The following image depicts the Su-30KI demonstrator at the KnAAPO facility:

-Location: 45°05'02.94"N 38°56'47.78"E
-Inventory: 18 Su-27

-Location: 44°57'52.14"N 38°00'05.46"E
-Inventory: 47 Su-27

-Location: 55°36'45.74"N 36°39'00.97"E
-Inventory: 15 Su-27, 5 Su-35

The following image depicts 6 Su-27 and 5 Su-35 aircraft in service with the "Russian Knights" aerial demonstration team, based at Kubinka AB:

The following image depicts a "Russian Knights" Su-27 in a probable maintenance area at Kubinka AB:

-Location: 46°32'20.71"N 39°33'04.87"E
-Inventory: 9 Su-27

Lodeynoye Pole
-Location: 60°42'33.90"N 33°34'03.08"E
-Inventory: 28 Su-27

-Location: 59°41'05.32"N 30°20'15.14"E
-Inventory: 24 Su-27

-Location: 68°52'04.55"N 33°43'06.85"E
-Inventory: 10 Su-33

The following image depicts the Su-33 parking apron at Severomorsk-3 AB:

Tsentralnaya Uglovaya
-Location: 43°20'56.01"N 132°03'33.89"E
-Inventory: 30 Su-27

-Location: 43°54'32.00"N 131°55'32.52"E
-Inventory: 10 Su-27

The following image depicts identified FLANKER bases in Western Russia:

The following image depicts identified FLANKER bases in Eastern Russia:

Su-27 airframes are also visible at the following locations inside Russia:

Central Armed Forces Museum
-Location: 55°47'05.76"N 37°37'06.94"E
-Inventory: 1 Su-27

Irkutsk Southeast
-Location: 52°16'16.68"N 104°20'52.98"E
-Inventory: 1 FLANKER

Khodynka Air Museum
-Location: 55°47'16.67"N 37°32'04.73"E
-Inventory: the T10-20 development aircraft


-Location: 53°05'44.11"N 26°02'51.49"E
-Inventory: 9 Su-27

CHINA (20)

-Location: 38°24'10.37"N 116°55'51.65"E
-Inventory: 1 Su-30MKK

Dingxin Flight Test Center
-Location: 40°23'58.08"N 99°47'34.81"E
-Inventory: 4 FLANKER

-Location: 21°23'46.28"N 110°11'56.66"E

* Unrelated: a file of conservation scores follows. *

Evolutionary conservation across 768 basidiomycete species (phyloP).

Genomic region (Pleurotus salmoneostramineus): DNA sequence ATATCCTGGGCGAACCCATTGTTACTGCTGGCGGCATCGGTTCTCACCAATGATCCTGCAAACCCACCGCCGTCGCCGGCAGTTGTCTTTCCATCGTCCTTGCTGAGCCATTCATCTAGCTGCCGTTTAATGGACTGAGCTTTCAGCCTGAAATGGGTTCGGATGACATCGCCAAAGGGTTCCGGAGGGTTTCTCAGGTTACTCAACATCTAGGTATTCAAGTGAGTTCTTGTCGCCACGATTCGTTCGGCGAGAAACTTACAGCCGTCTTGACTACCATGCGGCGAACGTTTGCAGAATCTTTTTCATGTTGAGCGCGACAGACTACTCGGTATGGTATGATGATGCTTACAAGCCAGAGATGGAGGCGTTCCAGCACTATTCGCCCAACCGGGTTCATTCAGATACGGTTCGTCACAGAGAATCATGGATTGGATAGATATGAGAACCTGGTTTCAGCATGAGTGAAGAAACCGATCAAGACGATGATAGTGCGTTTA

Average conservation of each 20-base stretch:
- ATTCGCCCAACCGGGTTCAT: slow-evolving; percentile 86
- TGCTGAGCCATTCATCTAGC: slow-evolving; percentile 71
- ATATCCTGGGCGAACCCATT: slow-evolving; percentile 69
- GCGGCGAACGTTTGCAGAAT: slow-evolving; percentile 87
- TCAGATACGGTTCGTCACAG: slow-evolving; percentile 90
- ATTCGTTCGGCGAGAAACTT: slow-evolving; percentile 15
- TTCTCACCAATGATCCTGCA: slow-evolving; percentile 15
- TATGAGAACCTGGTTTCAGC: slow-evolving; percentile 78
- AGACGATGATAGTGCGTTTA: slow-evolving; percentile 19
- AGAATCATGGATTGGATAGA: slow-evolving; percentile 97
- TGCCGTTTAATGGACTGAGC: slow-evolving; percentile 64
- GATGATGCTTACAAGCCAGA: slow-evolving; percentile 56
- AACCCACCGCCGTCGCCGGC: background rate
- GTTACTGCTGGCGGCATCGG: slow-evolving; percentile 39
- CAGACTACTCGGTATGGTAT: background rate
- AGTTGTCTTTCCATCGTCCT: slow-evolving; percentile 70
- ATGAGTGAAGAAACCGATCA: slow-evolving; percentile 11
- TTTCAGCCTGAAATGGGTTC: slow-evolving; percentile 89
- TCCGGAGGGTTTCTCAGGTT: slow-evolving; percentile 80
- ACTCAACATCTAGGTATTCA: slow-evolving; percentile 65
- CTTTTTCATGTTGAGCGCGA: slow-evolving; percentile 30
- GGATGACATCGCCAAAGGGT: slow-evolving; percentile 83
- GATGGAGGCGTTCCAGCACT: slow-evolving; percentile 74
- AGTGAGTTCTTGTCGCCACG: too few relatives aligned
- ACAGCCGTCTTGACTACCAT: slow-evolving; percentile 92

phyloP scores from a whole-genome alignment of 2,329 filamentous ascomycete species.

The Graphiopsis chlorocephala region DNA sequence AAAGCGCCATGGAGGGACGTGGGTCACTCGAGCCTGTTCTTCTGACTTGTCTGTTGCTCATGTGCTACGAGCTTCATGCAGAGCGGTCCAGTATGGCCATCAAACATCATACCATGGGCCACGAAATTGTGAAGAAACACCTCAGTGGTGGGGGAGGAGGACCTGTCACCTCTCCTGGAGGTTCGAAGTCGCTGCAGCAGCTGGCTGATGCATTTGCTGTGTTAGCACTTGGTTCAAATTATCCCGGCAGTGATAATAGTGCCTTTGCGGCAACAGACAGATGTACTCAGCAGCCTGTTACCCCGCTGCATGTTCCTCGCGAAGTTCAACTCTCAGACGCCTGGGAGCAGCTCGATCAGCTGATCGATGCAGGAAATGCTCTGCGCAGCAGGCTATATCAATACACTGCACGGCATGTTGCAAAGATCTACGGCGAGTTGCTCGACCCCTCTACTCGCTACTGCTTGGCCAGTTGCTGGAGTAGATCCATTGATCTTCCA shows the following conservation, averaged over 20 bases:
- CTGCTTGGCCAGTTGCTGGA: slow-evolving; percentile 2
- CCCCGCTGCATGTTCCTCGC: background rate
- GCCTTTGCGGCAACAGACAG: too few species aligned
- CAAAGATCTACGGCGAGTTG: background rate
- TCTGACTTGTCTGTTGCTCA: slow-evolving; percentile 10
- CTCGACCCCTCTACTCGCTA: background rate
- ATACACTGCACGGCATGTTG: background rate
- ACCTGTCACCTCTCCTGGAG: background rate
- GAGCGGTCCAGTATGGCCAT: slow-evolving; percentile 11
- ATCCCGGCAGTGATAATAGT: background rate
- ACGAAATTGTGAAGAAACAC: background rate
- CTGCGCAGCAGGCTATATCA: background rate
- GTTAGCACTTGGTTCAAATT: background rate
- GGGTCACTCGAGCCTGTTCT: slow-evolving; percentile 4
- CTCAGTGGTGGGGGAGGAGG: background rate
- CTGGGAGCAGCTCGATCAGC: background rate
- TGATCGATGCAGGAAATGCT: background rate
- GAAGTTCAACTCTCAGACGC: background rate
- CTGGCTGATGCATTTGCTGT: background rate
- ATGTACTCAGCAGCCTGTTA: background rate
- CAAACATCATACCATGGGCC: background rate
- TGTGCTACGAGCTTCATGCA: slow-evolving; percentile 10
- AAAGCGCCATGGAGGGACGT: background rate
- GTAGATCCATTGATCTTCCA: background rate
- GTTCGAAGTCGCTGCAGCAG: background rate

-Inventory: 1 FLANKER

-Location: 31°23'26.43"N 118°24'35.19"E
-Inventory: 8 Su-30MKK

-Location: 40°44'20.77"N 114°55'52.56"E
-Inventory: 5 J-11

The following image depicts identified FLANKER bases in China:

An Su-27 airframe is also visible at the following location inside China:

Shenyang Aircraft Corporation
-Location: 41°52'11.65"N 123°26'21.81"E
-Inventory: 1 J-11


Asmara International Airport
-Location: 15°17'16.41"N 38°54'28.41"E
-Inventory: 2 Su-27


Debre Zeyt
-Location: 08°42'59.43"N 39°00'21.02"E
-Inventory: 10 Su-27

INDIA (19)

-Location: 28°25'22.37"N 79°26'56.73"E
-Inventory: 10 Su-30K

-Location: 18°34'55.66"N 73°55'22.05"E
-Inventory: 6 Su-30K, 3 Su-30MKI


-Location: 45°07'21.15"N 78°26'33.87"E
-Inventory: 22 Su-27


-Location: 50°09'30.22"N 28°44'24.34"E
-Inventory: 14 Su-27


-Location: 38°50'01.00"N 65°55'18.57"E
-Inventory: 25 Su-27


Bien Hoa
-Location: 10°58'31.85"N 106°49'08.29"E
-Inventory: 1 Su-27


-All satellite imagery provided courtesy of Google Earth

Sunday, August 5, 2007

The IMINT & Analysis Forum

A new discussion forum has been established as a companion to this site:


Chinese Military Modernization


China has always been a nation of interesting people, outstanding Szechuan cuisine, and fascinating culture. China has a history of military prowess, from the brilliant strategist Sun Tzu to the modern million-man army. That being said, it was not until the very late stages of the 20th Century, however, that the Chinese military machine began to wander out from the dark and truly enter the modern world.